John Gower and the Limits of the Law

June 2013
230 pages
23.4x15.6 cm
Publications of the John Gower Society
ISBN: 9781843843504
Format: Hardback
Library eBook
BISAC LIT011000, LIT004120

John Gower and the Limits of the Law

Conrad van Dijk

An examination of the ways in which Gower's poetry engages with contemporary law and legal questions.
It has long been thought that John Gower was probably a lawyer before turning to poetry, and this study reveals his active engagement with contemporary legal debates; they include constitutional questions, jurisdictional issues, private vengeance, jurisprudential concepts (such as equity and the rigor iuris), and aspects of criminal law. The author argues that the Confessio Amantis in particular demonstrates Gower's uncertainty about how to reconcile the ideal of a just law with alternative modes of justice, such as self-help, royal discretion, and divine will.
The book also examines the parallel development of the exemplum and casus in medieval literature. Exempla frequently create a sense of narrative closure by means of some form of punishment, or as Gower would put it, "vengeance". How then do we set Gower's reputation as a sympathetic writer alongside his frequent desire for closure and punishment? What are the limits of exemplarity and law? These questions are answered by reading Gower in relation to the volatile politics of the Ricardian period, and in comparison with the poetic concerns of contemporary writers such as Chaucer and Langland. In so doing, the book provides a searching introduction to the intersection between literature and law in the late fourteenth century.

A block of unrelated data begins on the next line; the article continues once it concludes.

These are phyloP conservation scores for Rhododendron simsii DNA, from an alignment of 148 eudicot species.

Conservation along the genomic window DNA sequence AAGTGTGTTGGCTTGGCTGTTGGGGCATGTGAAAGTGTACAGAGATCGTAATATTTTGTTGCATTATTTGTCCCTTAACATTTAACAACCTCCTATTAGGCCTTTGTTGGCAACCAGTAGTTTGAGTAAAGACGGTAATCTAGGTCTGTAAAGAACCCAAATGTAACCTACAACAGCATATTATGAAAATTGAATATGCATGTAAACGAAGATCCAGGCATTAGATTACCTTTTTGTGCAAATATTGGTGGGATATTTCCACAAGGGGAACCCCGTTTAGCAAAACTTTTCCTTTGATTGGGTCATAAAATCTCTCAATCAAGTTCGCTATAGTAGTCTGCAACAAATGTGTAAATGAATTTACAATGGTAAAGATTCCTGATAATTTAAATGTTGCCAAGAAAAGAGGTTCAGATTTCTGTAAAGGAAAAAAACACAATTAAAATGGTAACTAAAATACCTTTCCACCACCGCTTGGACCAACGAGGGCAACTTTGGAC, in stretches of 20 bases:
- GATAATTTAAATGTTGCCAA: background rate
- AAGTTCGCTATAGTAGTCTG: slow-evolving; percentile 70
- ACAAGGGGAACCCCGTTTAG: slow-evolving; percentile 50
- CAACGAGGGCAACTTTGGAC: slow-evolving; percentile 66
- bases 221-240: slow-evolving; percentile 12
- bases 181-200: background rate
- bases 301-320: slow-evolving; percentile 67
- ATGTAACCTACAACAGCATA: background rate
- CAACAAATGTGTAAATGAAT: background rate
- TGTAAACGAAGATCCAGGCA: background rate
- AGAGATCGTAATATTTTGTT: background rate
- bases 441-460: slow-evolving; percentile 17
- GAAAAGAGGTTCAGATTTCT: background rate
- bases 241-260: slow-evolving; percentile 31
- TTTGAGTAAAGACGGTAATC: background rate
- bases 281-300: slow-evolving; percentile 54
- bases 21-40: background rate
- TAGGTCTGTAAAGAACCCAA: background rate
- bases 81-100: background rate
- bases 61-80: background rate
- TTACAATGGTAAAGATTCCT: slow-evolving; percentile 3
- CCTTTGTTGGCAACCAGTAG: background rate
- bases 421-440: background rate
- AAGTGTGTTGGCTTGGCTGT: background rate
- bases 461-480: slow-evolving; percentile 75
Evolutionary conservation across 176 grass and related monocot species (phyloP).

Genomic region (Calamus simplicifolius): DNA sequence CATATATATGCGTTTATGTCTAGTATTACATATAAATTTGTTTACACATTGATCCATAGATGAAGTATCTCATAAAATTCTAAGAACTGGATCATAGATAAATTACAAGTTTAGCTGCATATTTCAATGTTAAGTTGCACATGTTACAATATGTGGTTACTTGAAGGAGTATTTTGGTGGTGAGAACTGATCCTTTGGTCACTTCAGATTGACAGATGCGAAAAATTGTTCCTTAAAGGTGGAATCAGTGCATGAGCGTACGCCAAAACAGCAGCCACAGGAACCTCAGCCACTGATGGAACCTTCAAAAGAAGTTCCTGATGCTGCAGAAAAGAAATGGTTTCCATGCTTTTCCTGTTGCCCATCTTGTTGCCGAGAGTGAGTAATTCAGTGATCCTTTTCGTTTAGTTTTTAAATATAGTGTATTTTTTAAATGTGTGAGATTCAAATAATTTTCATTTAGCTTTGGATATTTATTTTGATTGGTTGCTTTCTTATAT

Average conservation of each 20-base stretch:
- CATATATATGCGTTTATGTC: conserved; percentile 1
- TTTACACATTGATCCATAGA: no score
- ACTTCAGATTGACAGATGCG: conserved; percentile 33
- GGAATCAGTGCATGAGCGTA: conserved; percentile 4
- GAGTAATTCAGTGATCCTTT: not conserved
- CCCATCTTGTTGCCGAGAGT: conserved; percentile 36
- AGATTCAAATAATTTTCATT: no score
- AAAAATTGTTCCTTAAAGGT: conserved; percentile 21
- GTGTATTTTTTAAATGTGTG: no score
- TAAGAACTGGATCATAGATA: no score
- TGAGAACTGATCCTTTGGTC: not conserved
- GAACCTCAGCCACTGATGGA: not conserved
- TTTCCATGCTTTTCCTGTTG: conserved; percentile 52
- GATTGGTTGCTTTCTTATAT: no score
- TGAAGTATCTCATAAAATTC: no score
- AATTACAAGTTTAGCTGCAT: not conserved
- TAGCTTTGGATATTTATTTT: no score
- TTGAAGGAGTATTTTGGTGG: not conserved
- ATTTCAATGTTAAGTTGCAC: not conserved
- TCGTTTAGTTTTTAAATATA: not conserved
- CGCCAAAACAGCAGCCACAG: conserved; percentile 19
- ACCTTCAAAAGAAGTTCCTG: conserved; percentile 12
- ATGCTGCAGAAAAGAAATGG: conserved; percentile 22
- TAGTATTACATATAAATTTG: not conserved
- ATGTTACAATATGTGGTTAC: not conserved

Dr. Conrad van Dijk is Assistant Professor of English at Concordia University College of Alberta (Edmonton, Canada).

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Table of Contents

The Exemplum and the Legal Case
Asking Legal Questions in Gower's Confessio Amantis
The King in his Empire Reigns Supreme
Kingship and Law in Gower's Mirror for Princes
Desiring Closure: Gower and Retributive Justice
Conclusion: The Trials of Exemplary Legal Fiction


John Gower and the Limits of the Law has much to offer readers interested in medieval English law and literature; Gower is its focus, but its ambitions are much larger. This study seeks to move legal literary analysis beyond the (very important) detailing of terminology, and beyond thick historicist reading, toward a place where form and legal matter coalesce. RENAISSANCE QUARTERLY

[B]ased on the extent to which van Dijk can articulate Gower's thinking in terms of legal discourse and theory, if Gower did not practice law, perhaps he should have. THE MEDIEVAL REVIEW

In its lively prose style and focus on some of the most intriguing legal issues of all time, or at least those that have come down to us in literary form, Van Dijk not only gives us much to think about, but he makes the deliberation of each case stimulating and engaging. SPECULUM

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